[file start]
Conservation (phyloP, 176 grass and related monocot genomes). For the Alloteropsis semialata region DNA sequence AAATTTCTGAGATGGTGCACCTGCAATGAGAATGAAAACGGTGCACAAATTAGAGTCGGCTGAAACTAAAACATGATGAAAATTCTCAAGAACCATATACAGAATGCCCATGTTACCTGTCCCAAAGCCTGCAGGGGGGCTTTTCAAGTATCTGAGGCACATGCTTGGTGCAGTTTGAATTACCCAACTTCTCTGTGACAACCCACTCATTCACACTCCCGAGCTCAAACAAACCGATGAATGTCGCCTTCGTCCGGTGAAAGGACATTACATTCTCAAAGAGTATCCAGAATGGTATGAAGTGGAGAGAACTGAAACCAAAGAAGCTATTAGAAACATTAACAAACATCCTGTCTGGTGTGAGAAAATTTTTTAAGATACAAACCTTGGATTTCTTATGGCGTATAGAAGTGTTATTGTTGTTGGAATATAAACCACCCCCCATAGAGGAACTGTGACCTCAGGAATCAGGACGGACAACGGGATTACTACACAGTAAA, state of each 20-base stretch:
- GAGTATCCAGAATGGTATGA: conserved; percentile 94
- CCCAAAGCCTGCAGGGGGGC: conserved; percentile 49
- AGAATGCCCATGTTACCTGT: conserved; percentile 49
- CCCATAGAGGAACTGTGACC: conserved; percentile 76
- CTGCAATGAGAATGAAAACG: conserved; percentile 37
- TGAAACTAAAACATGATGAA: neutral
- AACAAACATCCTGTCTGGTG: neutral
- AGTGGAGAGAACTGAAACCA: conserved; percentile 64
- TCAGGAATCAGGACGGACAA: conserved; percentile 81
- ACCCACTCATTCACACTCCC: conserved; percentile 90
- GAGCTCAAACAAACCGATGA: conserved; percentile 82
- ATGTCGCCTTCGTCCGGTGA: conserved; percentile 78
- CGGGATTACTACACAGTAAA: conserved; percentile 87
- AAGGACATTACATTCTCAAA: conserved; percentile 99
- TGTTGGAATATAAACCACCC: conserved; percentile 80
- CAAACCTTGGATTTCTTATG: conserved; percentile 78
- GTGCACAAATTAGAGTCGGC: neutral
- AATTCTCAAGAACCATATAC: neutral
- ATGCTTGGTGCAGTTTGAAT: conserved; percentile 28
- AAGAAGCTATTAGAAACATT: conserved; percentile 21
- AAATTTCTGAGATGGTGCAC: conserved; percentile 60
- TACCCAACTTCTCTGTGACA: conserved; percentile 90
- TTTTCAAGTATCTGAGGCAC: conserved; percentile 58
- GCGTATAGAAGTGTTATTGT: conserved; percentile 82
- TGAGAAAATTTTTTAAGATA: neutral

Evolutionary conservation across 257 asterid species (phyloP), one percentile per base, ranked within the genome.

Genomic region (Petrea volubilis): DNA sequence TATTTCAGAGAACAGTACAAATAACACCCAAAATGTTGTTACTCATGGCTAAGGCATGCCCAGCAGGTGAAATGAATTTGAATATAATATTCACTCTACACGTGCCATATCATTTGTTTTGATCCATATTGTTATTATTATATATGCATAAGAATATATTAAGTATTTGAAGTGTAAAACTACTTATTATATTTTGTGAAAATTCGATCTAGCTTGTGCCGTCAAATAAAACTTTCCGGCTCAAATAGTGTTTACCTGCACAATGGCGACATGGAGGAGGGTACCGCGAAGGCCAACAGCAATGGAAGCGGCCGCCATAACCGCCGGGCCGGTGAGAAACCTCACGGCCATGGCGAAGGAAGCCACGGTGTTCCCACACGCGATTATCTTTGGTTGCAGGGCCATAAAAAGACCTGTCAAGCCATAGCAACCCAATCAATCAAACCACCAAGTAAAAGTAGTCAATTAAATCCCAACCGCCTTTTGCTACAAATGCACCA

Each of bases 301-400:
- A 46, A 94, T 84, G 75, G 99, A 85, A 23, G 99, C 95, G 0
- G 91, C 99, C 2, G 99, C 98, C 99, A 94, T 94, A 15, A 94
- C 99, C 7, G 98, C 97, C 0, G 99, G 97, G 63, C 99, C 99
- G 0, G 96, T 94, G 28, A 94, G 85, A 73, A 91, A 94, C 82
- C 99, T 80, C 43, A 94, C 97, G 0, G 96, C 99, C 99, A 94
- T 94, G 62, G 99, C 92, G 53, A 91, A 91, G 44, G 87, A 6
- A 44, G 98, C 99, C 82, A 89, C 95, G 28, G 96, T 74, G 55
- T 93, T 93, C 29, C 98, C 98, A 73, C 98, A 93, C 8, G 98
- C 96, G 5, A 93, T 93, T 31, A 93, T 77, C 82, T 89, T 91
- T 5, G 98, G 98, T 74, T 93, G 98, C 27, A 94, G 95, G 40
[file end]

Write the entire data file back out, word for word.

Conservation (phyloP, 176 grass and related monocot genomes). For the Alloteropsis semialata region DNA sequence AAATTTCTGAGATGGTGCACCTGCAATGAGAATGAAAACGGTGCACAAATTAGAGTCGGCTGAAACTAAAACATGATGAAAATTCTCAAGAACCATATACAGAATGCCCATGTTACCTGTCCCAAAGCCTGCAGGGGGGCTTTTCAAGTATCTGAGGCACATGCTTGGTGCAGTTTGAATTACCCAACTTCTCTGTGACAACCCACTCATTCACACTCCCGAGCTCAAACAAACCGATGAATGTCGCCTTCGTCCGGTGAAAGGACATTACATTCTCAAAGAGTATCCAGAATGGTATGAAGTGGAGAGAACTGAAACCAAAGAAGCTATTAGAAACATTAACAAACATCCTGTCTGGTGTGAGAAAATTTTTTAAGATACAAACCTTGGATTTCTTATGGCGTATAGAAGTGTTATTGTTGTTGGAATATAAACCACCCCCCATAGAGGAACTGTGACCTCAGGAATCAGGACGGACAACGGGATTACTACACAGTAAA, state of each 20-base stretch:
- GAGTATCCAGAATGGTATGA: conserved; percentile 94
- CCCAAAGCCTGCAGGGGGGC: conserved; percentile 49
- AGAATGCCCATGTTACCTGT: conserved; percentile 49
- CCCATAGAGGAACTGTGACC: conserved; percentile 76
- CTGCAATGAGAATGAAAACG: conserved; percentile 37
- TGAAACTAAAACATGATGAA: neutral
- AACAAACATCCTGTCTGGTG: neutral
- AGTGGAGAGAACTGAAACCA: conserved; percentile 64
- TCAGGAATCAGGACGGACAA: conserved; percentile 81
- ACCCACTCATTCACACTCCC: conserved; percentile 90
- GAGCTCAAACAAACCGATGA: conserved; percentile 82
- ATGTCGCCTTCGTCCGGTGA: conserved; percentile 78
- CGGGATTACTACACAGTAAA: conserved; percentile 87
- AAGGACATTACATTCTCAAA: conserved; percentile 99
- TGTTGGAATATAAACCACCC: conserved; percentile 80
- CAAACCTTGGATTTCTTATG: conserved; percentile 78
- GTGCACAAATTAGAGTCGGC: neutral
- AATTCTCAAGAACCATATAC: neutral
- ATGCTTGGTGCAGTTTGAAT: conserved; percentile 28
- AAGAAGCTATTAGAAACATT: conserved; percentile 21
- AAATTTCTGAGATGGTGCAC: conserved; percentile 60
- TACCCAACTTCTCTGTGACA: conserved; percentile 90
- TTTTCAAGTATCTGAGGCAC: conserved; percentile 58
- GCGTATAGAAGTGTTATTGT: conserved; percentile 82
- TGAGAAAATTTTTTAAGATA: neutral

Evolutionary conservation across 257 asterid species (phyloP), one percentile per base, ranked within the genome.

Genomic region (Petrea volubilis): DNA sequence TATTTCAGAGAACAGTACAAATAACACCCAAAATGTTGTTACTCATGGCTAAGGCATGCCCAGCAGGTGAAATGAATTTGAATATAATATTCACTCTACACGTGCCATATCATTTGTTTTGATCCATATTGTTATTATTATATATGCATAAGAATATATTAAGTATTTGAAGTGTAAAACTACTTATTATATTTTGTGAAAATTCGATCTAGCTTGTGCCGTCAAATAAAACTTTCCGGCTCAAATAGTGTTTACCTGCACAATGGCGACATGGAGGAGGGTACCGCGAAGGCCAACAGCAATGGAAGCGGCCGCCATAACCGCCGGGCCGGTGAGAAACCTCACGGCCATGGCGAAGGAAGCCACGGTGTTCCCACACGCGATTATCTTTGGTTGCAGGGCCATAAAAAGACCTGTCAAGCCATAGCAACCCAATCAATCAAACCACCAAGTAAAAGTAGTCAATTAAATCCCAACCGCCTTTTGCTACAAATGCACCA

Each of bases 301-400:
- A 46, A 94, T 84, G 75, G 99, A 85, A 23, G 99, C 95, G 0
- G 91, C 99, C 2, G 99, C 98, C 99, A 94, T 94, A 15, A 94
- C 99, C 7, G 98, C 97, C 0, G 99, G 97, G 63, C 99, C 99
- G 0, G 96, T 94, G 28, A 94, G 85, A 73, A 91, A 94, C 82
- C 99, T 80, C 43, A 94, C 97, G 0, G 96, C 99, C 99, A 94
- T 94, G 62, G 99, C 92, G 53, A 91, A 91, G 44, G 87, A 6
- A 44, G 98, C 99, C 82, A 89, C 95, G 28, G 96, T 74, G 55
- T 93, T 93, C 29, C 98, C 98, A 73, C 98, A 93, C 8, G 98
- C 96, G 5, A 93, T 93, T 31, A 93, T 77, C 82, T 89, T 91
- T 5, G 98, G 98, T 74, T 93, G 98, C 27, A 94, G 95, G 40